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Published on: January 5, 2015
by Andrew Griffiths for The Telegraph:
Worried that forgetfulness might be an early sign of dementia? New research suggests there is no need to be anxious about an awkward memory lapse – as long as you can recall enough of the embarrassing detail to tell a friend about it.
Researchers at Sheffield Teaching Hospitals NHS Foundation Trust have found that how people talk about their memory problems is a vital clue to pinpointing their cause. They say a technique called Conversation Analysis (CA), used with patients experiencing memory lapses, can help distinguish between dementia and other problems.
Memory problems may be an early sign of organic disease such as dementia – but they may be also caused by other non organic factors, such as anxiety or depression. This is called functional memory disorder (FMD) and is unlikely to get worse, according to consultant neurologist Prof Markus Reuber, at Sheffield Teaching Hospital. Using the CA technique, his team of researchers have found that the way people talk about their memory problems is very different in those who have dementia, to those whose memory lapses have other causes.
Prof Reuber first used Conversational Analysis as a diagnostic tool in Germany with patients suffering from seizures. There, he found it was possible to distinguish between those suffering from epilepsy and those suffering from seizures caused by other factors simply by listening to them talk about symptoms. The success rate was 85 per cent.
In a pilot study, Prof Reuber and his team are now applying CA to patients referred by GPs to the specialist memory clinic at the Royal Hallamshire Hospital. The researchers have studied videos of more than 100 patients during their first consultation at the clinic, and searched for patterns in their initial conversation. Then they looked at whether those patterns were linked to whether or not the person was later diagnosed with dementia.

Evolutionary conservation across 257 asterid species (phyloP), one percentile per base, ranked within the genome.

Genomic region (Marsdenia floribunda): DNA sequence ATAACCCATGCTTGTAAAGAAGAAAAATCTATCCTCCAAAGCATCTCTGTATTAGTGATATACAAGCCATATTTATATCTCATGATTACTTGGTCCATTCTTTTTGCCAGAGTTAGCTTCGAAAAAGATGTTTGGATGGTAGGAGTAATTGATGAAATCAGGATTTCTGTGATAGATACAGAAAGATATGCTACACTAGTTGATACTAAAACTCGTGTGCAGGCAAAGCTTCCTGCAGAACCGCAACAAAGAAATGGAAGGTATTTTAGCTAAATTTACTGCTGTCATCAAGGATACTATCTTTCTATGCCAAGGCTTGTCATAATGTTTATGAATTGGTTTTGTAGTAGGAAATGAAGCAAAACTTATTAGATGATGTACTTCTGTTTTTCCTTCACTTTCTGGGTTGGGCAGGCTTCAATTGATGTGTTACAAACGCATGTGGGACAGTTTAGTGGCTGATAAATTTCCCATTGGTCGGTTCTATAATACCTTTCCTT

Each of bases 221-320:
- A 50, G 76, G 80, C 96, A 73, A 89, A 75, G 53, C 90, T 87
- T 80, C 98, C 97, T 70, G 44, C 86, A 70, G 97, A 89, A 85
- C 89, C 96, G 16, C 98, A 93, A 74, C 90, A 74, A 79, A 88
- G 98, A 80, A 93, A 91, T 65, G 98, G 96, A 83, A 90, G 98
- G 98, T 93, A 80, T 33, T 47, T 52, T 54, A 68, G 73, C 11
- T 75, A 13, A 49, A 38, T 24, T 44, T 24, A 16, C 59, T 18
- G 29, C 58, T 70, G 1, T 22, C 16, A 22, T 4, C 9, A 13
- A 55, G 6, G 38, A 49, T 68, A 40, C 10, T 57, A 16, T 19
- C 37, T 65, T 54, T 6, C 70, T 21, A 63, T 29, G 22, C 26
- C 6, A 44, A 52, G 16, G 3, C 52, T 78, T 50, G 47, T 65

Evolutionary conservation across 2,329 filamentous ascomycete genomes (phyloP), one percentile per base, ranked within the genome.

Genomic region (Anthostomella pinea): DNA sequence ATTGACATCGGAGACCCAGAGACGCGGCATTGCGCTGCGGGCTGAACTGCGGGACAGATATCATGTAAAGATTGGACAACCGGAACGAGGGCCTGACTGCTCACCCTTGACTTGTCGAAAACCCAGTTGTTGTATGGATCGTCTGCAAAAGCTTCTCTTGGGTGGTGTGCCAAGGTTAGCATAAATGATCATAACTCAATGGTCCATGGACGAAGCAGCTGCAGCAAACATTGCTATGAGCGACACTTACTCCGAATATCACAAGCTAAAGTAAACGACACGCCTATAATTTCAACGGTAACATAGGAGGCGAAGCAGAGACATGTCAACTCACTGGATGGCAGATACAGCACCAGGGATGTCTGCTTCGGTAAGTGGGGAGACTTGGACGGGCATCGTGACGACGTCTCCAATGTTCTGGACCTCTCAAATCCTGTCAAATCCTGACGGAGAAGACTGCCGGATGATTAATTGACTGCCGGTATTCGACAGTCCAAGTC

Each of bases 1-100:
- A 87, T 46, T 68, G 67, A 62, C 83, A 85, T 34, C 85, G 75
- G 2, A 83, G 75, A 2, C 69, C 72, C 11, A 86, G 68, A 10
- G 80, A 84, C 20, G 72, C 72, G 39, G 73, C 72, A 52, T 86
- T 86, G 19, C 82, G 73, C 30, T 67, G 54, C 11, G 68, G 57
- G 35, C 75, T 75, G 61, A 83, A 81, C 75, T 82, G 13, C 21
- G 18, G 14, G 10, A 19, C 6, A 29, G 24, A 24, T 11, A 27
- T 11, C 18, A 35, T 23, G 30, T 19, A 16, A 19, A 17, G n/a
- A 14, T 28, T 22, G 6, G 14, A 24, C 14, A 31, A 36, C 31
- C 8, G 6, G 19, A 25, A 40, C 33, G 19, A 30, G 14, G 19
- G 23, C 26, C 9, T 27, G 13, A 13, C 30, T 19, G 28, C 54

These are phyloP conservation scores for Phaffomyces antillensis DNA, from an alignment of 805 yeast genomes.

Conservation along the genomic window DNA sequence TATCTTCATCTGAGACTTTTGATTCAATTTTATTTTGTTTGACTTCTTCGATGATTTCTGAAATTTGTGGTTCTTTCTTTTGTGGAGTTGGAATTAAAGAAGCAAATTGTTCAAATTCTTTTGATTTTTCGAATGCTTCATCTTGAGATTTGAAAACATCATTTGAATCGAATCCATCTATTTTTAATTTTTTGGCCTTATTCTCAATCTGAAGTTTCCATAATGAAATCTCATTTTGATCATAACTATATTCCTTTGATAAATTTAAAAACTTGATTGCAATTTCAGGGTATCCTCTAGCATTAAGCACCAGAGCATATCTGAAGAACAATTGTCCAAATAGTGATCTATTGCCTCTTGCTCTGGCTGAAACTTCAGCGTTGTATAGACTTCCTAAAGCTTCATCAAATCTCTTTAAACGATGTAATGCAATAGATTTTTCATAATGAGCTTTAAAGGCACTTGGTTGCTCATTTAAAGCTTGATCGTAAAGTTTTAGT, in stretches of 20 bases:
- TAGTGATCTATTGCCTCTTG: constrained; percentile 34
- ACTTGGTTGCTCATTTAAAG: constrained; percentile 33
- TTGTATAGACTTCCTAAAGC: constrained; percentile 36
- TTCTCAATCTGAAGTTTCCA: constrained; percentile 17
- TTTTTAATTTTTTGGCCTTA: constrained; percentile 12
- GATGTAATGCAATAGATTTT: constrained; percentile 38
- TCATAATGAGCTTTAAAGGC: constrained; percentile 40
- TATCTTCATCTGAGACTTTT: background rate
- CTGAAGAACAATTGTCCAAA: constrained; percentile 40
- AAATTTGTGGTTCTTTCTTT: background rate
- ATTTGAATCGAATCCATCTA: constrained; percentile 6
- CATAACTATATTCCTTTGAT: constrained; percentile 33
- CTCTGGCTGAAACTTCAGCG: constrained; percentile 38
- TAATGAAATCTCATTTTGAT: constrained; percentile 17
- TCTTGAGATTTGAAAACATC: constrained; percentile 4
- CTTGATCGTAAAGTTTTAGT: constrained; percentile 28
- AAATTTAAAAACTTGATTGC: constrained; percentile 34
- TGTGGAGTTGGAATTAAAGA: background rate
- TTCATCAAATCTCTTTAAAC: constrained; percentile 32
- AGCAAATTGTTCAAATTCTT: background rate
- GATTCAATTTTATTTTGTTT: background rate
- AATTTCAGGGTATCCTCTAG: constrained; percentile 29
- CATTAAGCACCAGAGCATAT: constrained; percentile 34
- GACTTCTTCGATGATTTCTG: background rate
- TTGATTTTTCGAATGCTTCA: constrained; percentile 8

Prof Reuber describes the findings as ‘‘dramatic’’.
One clear difference which emerged between those diagnosed with dementia and those with FMD, was the way people responded when two or more questions were grouped together. ‘‘Ask a patient: ‘Where are you from originally and where did you go to college?’ and the person with dementia will not be able retain the information and answer both questions,’ he says. ‘‘The person who has memory problems due to other factors will be able to work their way through the questions.’’
Another clue was the use of the phrase ‘‘As I said…’’ or ‘‘Like I said…’’ which indicates a ‘‘working memory’’ during the conversation: patients with dementia did not tend to use these phrases.
When asked about the last time their memory failed them, those who had FMD could remember, and often constructed elaborate tales to illustrate the occasion. Those with dementia could not recall the details.
There are behavioural clues as well. Those who originally consulted their GP because they were concerned about their memory were less likely to have dementia than those who were encouraged to seek help by family members.
If a friend or family member was present in the interviews, those with dementia would often hesitate and turn to them for support when asked a question, while those with FMD did not seek this reassurance.
The Sheffield team hope that their Conversation Analysis technique will provide GPs and other primary care workers with an easily applied method to distinguish between those likely to be suffering from dementia and so best referred onto a specialist memory clinic, and those whose memory problems are due to other factors, which are best dealt with in the surgery.
”None of these differences on their own will be 100 per cent conclusive, but they are if you take them together, they could GPs a cumulative set of indicators,” says Paul Drew, Professor of Conversation Analysis at Loughborough University, who is working with Prof Reuber on the research.
Currently, only about half of patients referred to the Royal Hallamshire’s specialist memory clinic by GPs prove to have dementia and the evidence suggests this is probably typical of other memory clinics, which are under pressure because of the Government’s push to improve dementia diagnosis rates. The researchers hope that Conversational Analysis could reduce the number of unnecessary GP referrals to specialist memory clinics – while increasing the number of those most likely to have undiagnosed dementia.
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